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Published: Monday, 12/10/2012 - Updated: 2 years ago

If you have flakes, lather up often, check for a common fungus

Malassezia might be cause of head scratching

BY CAROLYN BUTLER
WASHINGTON POST

BLADE ILLUSTRATION/JEFF BASTING Enlarge

As the mother of two children who have had their fair share of lice scares, I am acutely aware — and suspicious — of head scratching of any sort, including my own.

But most of the time, an itch on the noggin is most likely related to dandruff, a common inflammatory scalp condition, says Lynn McKinley-Grant, an associate professor of dermatology at the Georgetown University School of Medicine.

“Everybody seems to have at least a little dandruff,” she says, noting that other symptoms include flaking, redness, and occasional tenderness. The condition, which affects nearly half of the post-puberty population, crosses gender, racial, ethnic, and age lines; a recent survey found that people in the United States shell out nearly $300 million a year on shampoos and other products to control it.

Still, doctors know relatively little about how dandruff works or who will be most prone to it. What we do know is that oil on the scalp plays a role, says Antonella Tosti, a professor of dermatology at the University of Miami who specializes in hair and nail health.

“Everybody needs sebum, or oil — it’s an important part of the health of the skin and scalp — but sometimes it can lead to inflammation and the hyperproliferation of skin cells,” she says.

Normally, she says, it takes skin cells on the scalp around 28 days to mature, die and shed, but in people with dandruff they never fully mature, flaking off in huge clusters in just seven to 10 days.

Recent research has documented yet another contributing factor: A common fungus called Malassezia.

“This yeast is a normal colonizer of the scalp — everybody has it — but in some people and under some conditions, it hyperproliferates,” which can trigger inflammation and the excessive shedding of skin cells, Tosti says. “We just don’t know why that’s true for some people and not others.”

Certain environmental triggers can make dandruff worse, particularly at this time of year. “It usually exacerbates in winter and in [a] dry climate,” Tosti says, adding that dietary factors such as alcohol intake and an overly greasy diet may worsen the condition, as may psychological stress. Experts also report that the severe form of dandruff, seborrheic dermatitis, is more frequent in people with such neurological diseases as Parkinson’s, in stroke victims and in those with HIV. “But we don’t know why,” she says.

Although dandruff is a chronic, recurrent condition for many, it is eminently treatable. The key, say all of the experts I spoke with, is shampooing often and, more important, shampooing properly.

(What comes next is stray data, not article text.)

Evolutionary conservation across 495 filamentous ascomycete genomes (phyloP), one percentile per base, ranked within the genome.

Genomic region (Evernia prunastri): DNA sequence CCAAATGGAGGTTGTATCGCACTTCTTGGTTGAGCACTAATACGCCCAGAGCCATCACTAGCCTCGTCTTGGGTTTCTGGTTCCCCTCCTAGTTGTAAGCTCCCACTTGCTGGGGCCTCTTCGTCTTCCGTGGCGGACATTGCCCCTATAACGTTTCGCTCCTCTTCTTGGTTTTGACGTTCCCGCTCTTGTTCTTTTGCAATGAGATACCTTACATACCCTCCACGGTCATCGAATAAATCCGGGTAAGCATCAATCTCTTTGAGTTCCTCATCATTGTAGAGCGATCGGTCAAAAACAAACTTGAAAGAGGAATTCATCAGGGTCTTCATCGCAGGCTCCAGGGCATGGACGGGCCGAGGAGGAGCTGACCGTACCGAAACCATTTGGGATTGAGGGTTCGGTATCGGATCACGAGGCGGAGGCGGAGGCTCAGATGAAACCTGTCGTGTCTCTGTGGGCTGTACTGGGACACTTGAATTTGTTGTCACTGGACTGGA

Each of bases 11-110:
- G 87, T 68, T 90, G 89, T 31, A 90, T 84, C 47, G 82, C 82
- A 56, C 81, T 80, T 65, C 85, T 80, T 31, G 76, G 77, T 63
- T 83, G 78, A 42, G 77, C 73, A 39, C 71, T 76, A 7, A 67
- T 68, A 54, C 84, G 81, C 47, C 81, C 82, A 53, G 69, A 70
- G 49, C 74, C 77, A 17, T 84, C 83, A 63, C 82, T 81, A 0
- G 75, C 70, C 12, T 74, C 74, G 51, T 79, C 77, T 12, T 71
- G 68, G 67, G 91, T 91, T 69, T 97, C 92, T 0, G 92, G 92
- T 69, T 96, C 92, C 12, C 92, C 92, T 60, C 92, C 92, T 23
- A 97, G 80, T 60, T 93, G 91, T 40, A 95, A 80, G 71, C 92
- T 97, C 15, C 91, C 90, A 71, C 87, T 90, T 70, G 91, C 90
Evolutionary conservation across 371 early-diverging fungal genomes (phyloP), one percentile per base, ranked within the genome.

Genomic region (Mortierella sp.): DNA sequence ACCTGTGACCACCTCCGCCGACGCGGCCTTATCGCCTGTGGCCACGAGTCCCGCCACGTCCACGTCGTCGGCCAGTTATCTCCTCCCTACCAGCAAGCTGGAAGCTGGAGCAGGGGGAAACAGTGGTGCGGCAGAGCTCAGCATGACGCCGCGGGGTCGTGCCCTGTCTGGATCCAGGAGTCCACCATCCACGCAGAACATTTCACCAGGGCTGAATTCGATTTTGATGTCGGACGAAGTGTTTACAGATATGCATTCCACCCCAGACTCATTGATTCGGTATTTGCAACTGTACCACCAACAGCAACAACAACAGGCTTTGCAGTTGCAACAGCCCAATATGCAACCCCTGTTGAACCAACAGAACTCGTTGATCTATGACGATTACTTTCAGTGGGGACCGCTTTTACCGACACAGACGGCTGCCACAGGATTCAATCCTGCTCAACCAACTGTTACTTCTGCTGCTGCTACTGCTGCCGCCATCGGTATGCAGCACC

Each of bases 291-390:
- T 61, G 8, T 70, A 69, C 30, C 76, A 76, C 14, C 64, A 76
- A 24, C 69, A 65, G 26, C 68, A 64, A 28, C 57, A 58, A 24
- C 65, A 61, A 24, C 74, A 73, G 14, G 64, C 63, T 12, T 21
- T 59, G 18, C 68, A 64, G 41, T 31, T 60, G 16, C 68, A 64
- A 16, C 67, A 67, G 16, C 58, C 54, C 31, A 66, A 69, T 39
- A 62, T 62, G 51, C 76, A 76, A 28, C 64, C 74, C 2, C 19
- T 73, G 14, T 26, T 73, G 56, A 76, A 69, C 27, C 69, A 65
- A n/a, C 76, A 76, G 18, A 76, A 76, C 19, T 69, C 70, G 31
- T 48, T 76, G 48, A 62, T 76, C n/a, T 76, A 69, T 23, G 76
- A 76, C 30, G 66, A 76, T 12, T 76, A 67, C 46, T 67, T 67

“It’s important to distinguish between shampooing the scalp and shampooing the hair,” Tosti says. Indeed, Washington dermatologist Ella Toombs recommends applying a dandruff shampoo while your scalp is dry, massaging it in well and letting it sit for at least 10 minutes; only then should you add water to make a lather, running an old brush along the scalp in a circular motion to remove flakes and to help the shampoo’s active ingredients reach the skin, and then rinse. Afterward, McKinley-Grant suggests, use a high-quality regular shampoo to make hair feel nicer. She also suggests switching your dandruff product every now and again to maintain its effectiveness.

As for choosing a treatment: Drugstore shelves are full of shampoos containing zinc, coal tar and salicylic acid, which each work for different symptoms. For example, the last of these is best for scale, says McKinley-Grant. She notes that it can take some trial-and-error to find the product that is best for you.

If your over-the-counter shampoo isn’t making a difference, McKinley-Grant recommends seeing a dermatologist for a more targeted treatment, such as a topical steroid that counters inflammation. It’s also important to rule out a fungus, which may require a prescription drug. A study published this year identified an enzyme in one particular Malassezia species that is essential for its growth; it also found that topical sulfonamide antibiotics were more effective in preventing said growth than ketoconazole, which is found in many anti-dandruff treatments.

For those who aren’t too worried about a few flakes on their dark suits or sweaters, there’s this: The condition may play a role in premature hair loss, Tosti says. “If this person who has dandruff also has a genetic predisposition to develop baldness, that’s where you really have to control it well, because the inflammation is going to induce and also speed up to the acceleration of hair loss, for both men and women,” she explains. But for most people, dandruff is really a cosmetic concern: “It’s an annoyance and it’s not all that attractive at times,” Toombs says, “but it doesn’t harm anybody.”



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